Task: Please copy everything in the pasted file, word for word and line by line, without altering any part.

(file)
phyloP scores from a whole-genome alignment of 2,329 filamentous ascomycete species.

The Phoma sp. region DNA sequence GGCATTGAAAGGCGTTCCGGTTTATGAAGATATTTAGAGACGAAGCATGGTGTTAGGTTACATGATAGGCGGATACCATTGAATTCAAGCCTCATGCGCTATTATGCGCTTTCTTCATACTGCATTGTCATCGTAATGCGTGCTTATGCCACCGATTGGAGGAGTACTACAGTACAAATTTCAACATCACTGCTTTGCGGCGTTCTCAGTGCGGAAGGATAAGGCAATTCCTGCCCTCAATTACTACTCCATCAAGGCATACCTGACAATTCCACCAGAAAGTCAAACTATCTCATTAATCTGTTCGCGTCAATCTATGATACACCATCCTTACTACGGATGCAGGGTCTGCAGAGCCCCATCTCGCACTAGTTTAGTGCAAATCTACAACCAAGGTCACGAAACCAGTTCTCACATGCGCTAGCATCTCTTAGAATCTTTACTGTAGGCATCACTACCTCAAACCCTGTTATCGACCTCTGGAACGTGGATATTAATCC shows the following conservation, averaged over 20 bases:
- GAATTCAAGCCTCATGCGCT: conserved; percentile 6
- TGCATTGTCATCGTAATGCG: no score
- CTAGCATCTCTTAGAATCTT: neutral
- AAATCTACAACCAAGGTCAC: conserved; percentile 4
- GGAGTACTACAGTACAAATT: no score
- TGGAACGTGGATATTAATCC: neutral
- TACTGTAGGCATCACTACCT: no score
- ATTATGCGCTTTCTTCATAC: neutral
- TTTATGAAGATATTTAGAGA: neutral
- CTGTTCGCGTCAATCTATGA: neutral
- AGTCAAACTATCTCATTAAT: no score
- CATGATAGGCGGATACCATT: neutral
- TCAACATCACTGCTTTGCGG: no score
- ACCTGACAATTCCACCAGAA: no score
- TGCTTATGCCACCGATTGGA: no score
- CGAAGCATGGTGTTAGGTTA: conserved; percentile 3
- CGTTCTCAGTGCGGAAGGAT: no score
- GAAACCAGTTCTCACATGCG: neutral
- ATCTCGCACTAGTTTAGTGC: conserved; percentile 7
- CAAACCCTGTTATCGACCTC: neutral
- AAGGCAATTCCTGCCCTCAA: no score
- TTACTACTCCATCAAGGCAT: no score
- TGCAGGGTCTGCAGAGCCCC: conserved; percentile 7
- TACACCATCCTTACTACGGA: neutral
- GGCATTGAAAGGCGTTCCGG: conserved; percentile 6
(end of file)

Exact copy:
phyloP scores from a whole-genome alignment of 2,329 filamentous ascomycete species.

The Phoma sp. region DNA sequence GGCATTGAAAGGCGTTCCGGTTTATGAAGATATTTAGAGACGAAGCATGGTGTTAGGTTACATGATAGGCGGATACCATTGAATTCAAGCCTCATGCGCTATTATGCGCTTTCTTCATACTGCATTGTCATCGTAATGCGTGCTTATGCCACCGATTGGAGGAGTACTACAGTACAAATTTCAACATCACTGCTTTGCGGCGTTCTCAGTGCGGAAGGATAAGGCAATTCCTGCCCTCAATTACTACTCCATCAAGGCATACCTGACAATTCCACCAGAAAGTCAAACTATCTCATTAATCTGTTCGCGTCAATCTATGATACACCATCCTTACTACGGATGCAGGGTCTGCAGAGCCCCATCTCGCACTAGTTTAGTGCAAATCTACAACCAAGGTCACGAAACCAGTTCTCACATGCGCTAGCATCTCTTAGAATCTTTACTGTAGGCATCACTACCTCAAACCCTGTTATCGACCTCTGGAACGTGGATATTAATCC shows the following conservation, averaged over 20 bases:
- GAATTCAAGCCTCATGCGCT: conserved; percentile 6
- TGCATTGTCATCGTAATGCG: no score
- CTAGCATCTCTTAGAATCTT: neutral
- AAATCTACAACCAAGGTCAC: conserved; percentile 4
- GGAGTACTACAGTACAAATT: no score
- TGGAACGTGGATATTAATCC: neutral
- TACTGTAGGCATCACTACCT: no score
- ATTATGCGCTTTCTTCATAC: neutral
- TTTATGAAGATATTTAGAGA: neutral
- CTGTTCGCGTCAATCTATGA: neutral
- AGTCAAACTATCTCATTAAT: no score
- CATGATAGGCGGATACCATT: neutral
- TCAACATCACTGCTTTGCGG: no score
- ACCTGACAATTCCACCAGAA: no score
- TGCTTATGCCACCGATTGGA: no score
- CGAAGCATGGTGTTAGGTTA: conserved; percentile 3
- CGTTCTCAGTGCGGAAGGAT: no score
- GAAACCAGTTCTCACATGCG: neutral
- ATCTCGCACTAGTTTAGTGC: conserved; percentile 7
- CAAACCCTGTTATCGACCTC: neutral
- AAGGCAATTCCTGCCCTCAA: no score
- TTACTACTCCATCAAGGCAT: no score
- TGCAGGGTCTGCAGAGCCCC: conserved; percentile 7
- TACACCATCCTTACTACGGA: neutral
- GGCATTGAAAGGCGTTCCGG: conserved; percentile 6